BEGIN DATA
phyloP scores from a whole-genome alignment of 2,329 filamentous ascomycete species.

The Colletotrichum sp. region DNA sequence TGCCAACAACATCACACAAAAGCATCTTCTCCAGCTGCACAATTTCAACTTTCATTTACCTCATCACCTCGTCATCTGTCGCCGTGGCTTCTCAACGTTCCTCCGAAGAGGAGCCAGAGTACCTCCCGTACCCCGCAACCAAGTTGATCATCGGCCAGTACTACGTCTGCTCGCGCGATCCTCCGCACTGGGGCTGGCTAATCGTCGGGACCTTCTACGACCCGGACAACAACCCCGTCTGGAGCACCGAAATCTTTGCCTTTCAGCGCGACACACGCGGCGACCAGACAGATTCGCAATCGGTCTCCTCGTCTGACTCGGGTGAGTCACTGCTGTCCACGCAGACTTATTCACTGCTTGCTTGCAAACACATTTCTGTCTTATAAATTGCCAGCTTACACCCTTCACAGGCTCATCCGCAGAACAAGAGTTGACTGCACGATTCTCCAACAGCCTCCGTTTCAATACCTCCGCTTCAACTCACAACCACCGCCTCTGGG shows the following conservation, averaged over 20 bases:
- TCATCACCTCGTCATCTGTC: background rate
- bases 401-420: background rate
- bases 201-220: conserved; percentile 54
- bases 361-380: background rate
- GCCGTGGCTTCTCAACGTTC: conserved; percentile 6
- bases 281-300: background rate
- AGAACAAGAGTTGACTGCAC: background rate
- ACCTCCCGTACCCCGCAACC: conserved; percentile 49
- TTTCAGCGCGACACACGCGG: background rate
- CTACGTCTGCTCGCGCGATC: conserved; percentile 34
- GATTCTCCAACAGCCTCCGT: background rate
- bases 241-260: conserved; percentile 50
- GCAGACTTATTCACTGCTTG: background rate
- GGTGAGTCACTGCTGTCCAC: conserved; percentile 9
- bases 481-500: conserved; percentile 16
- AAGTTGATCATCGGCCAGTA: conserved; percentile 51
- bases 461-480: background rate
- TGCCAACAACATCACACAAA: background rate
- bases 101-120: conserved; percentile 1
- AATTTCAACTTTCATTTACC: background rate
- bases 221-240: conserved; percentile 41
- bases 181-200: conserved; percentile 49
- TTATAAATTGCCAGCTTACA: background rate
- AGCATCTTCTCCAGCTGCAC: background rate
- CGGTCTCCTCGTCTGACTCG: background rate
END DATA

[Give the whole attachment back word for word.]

phyloP scores from a whole-genome alignment of 2,329 filamentous ascomycete species.

The Colletotrichum sp. region DNA sequence TGCCAACAACATCACACAAAAGCATCTTCTCCAGCTGCACAATTTCAACTTTCATTTACCTCATCACCTCGTCATCTGTCGCCGTGGCTTCTCAACGTTCCTCCGAAGAGGAGCCAGAGTACCTCCCGTACCCCGCAACCAAGTTGATCATCGGCCAGTACTACGTCTGCTCGCGCGATCCTCCGCACTGGGGCTGGCTAATCGTCGGGACCTTCTACGACCCGGACAACAACCCCGTCTGGAGCACCGAAATCTTTGCCTTTCAGCGCGACACACGCGGCGACCAGACAGATTCGCAATCGGTCTCCTCGTCTGACTCGGGTGAGTCACTGCTGTCCACGCAGACTTATTCACTGCTTGCTTGCAAACACATTTCTGTCTTATAAATTGCCAGCTTACACCCTTCACAGGCTCATCCGCAGAACAAGAGTTGACTGCACGATTCTCCAACAGCCTCCGTTTCAATACCTCCGCTTCAACTCACAACCACCGCCTCTGGG shows the following conservation, averaged over 20 bases:
- TCATCACCTCGTCATCTGTC: background rate
- bases 401-420: background rate
- bases 201-220: conserved; percentile 54
- bases 361-380: background rate
- GCCGTGGCTTCTCAACGTTC: conserved; percentile 6
- bases 281-300: background rate
- AGAACAAGAGTTGACTGCAC: background rate
- ACCTCCCGTACCCCGCAACC: conserved; percentile 49
- TTTCAGCGCGACACACGCGG: background rate
- CTACGTCTGCTCGCGCGATC: conserved; percentile 34
- GATTCTCCAACAGCCTCCGT: background rate
- bases 241-260: conserved; percentile 50
- GCAGACTTATTCACTGCTTG: background rate
- GGTGAGTCACTGCTGTCCAC: conserved; percentile 9
- bases 481-500: conserved; percentile 16
- AAGTTGATCATCGGCCAGTA: conserved; percentile 51
- bases 461-480: background rate
- TGCCAACAACATCACACAAA: background rate
- bases 101-120: conserved; percentile 1
- AATTTCAACTTTCATTTACC: background rate
- bases 221-240: conserved; percentile 41
- bases 181-200: conserved; percentile 49
- TTATAAATTGCCAGCTTACA: background rate
- AGCATCTTCTCCAGCTGCAC: background rate
- CGGTCTCCTCGTCTGACTCG: background rate